There’s no way around it: being told you’re “judgmental” is an accusation. It refers to a habit of being overly critical, quick to jump to conclusions, rigid in one’s assessments, reluctant to examine one’s point of view. And it’s not just how one regards others – you can make equally harsh judgments about yourself.
This readiness to judge others or yourself, combined with an assumption that your particular attitudes are correct and universal, can be a problem. Such a habit can stop you trying to understand where other people are coming from and can be associated with intolerance and prejudice. You may have a strong reaction to a fashion you don’t like – extensive body piercing, for instance – and judge that it’s not just your taste but also simply wrong. Or you could be challenged by a friend’s emotional response to a situation and conclude they should just pull themselves together. When it comes to yourself, you might make judgments in terms of social norms that you don’t actually believe in (you should be more ambitious, perhaps, more outgoing) and that you wouldn’t apply to others.
But making judgments is an essential part of what it means to be human. It seems vitally important to be able to assess what comes our way, discriminating between what is valuable and what should be avoided. Unless we have some clarity about what we value, we have little chance of finding a satisfactory path through life.
Value judgments matter. Unexamined ones, however, are more likely to propel us towards unwise action. So it’s not a question of avoiding value judgments but of becoming aware of what they are and scrutinising them as much as possible. It’s also good to be open and questioning, challenging our immediate interpretations with plausible alternatives. If we’re careful, we’ll find it’s possible to make value judgments without being judgmental.
Not so long ago, western philosophy largely agreed with Hamlet’s pithy put-down to morality: “There is nothing either good or bad, but thinking makes it so.” If you ventured to suggest some things might be right and others wrong, you would have been told “that’s a value judgment”, as though you’d done no more than expressed a preference for one salad dressing over another.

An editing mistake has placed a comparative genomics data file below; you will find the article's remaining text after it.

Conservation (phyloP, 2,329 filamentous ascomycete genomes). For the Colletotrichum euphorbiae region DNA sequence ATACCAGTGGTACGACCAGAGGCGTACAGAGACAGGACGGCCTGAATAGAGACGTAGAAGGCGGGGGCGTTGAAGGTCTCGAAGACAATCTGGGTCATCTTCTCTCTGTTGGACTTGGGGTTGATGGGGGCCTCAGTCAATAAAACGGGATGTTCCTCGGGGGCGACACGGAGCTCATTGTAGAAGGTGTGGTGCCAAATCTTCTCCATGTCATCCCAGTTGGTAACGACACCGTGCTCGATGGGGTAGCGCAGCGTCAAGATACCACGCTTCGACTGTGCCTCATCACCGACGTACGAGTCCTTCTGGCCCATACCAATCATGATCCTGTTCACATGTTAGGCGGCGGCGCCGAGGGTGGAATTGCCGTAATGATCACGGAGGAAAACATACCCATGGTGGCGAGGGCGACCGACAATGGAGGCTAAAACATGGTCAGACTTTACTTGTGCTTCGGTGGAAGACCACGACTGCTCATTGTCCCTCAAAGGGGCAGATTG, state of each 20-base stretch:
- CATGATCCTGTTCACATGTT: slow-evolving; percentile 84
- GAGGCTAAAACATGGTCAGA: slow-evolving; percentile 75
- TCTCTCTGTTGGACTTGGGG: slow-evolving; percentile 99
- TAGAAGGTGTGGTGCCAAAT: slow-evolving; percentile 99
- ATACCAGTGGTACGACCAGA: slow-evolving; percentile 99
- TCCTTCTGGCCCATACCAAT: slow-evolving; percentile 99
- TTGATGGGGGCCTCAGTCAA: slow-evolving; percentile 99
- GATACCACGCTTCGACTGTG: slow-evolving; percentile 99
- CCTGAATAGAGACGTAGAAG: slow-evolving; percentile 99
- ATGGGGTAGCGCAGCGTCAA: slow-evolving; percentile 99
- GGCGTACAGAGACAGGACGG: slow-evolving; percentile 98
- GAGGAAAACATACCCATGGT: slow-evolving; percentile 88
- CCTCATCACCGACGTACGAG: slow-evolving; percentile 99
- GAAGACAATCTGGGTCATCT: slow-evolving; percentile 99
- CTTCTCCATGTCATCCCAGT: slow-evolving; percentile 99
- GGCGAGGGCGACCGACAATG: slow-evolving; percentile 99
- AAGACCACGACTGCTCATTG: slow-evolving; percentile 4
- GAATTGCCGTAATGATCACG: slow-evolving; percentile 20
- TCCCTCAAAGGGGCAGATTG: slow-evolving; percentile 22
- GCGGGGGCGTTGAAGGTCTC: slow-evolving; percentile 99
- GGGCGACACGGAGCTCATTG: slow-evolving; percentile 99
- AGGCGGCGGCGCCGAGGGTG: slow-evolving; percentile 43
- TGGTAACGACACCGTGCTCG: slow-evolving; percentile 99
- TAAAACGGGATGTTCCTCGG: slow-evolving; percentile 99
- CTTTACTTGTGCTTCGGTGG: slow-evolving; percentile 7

Unusually, the world appears to have followed academe’s lead. If you make a value judgment which appears to be anything more than a personal opinion, you will often find yourself being accused of being judgmental, moralistic or even fascistic. The contradiction in vehemently telling people they are wrong to say some things are wrong is usually missed but goes to show how tenacious value judgments are.
The desire to avoid judgment has some well-intentioned motivations. No one has infallible access to moral truth and there is more than one good way to live. But that does not mean that no one has any moral insight and that there aren’t many wrong ways to live. The alternative to unjustified confidence in the one true way is not a misguided faith in the validity of all paths.
A more subtle reason to drop value judgments is the belief that they are not objective, scientific facts and so cannot be anything other than mere opinions. But this assumes that scientific truth is the only legitimate form of knowledge. We should instead accept that there is a continuum between personal prejudice and hard fact, along which we find beliefs that can be robustly defended without ever being completely proved. So, for example, a strong case that tax avoidance is wrong need not demonstrate its wickedness as indisputable, objective fact.
As it happens, just as shoulder-shrugging, moral relativism has become widespread in the general culture, it has ceased to be popular in academe. Value judgments have returned, not so much with a vengeance but with more caution and humility than of old. Society should follow suit. The time for “anything goes” has gone.
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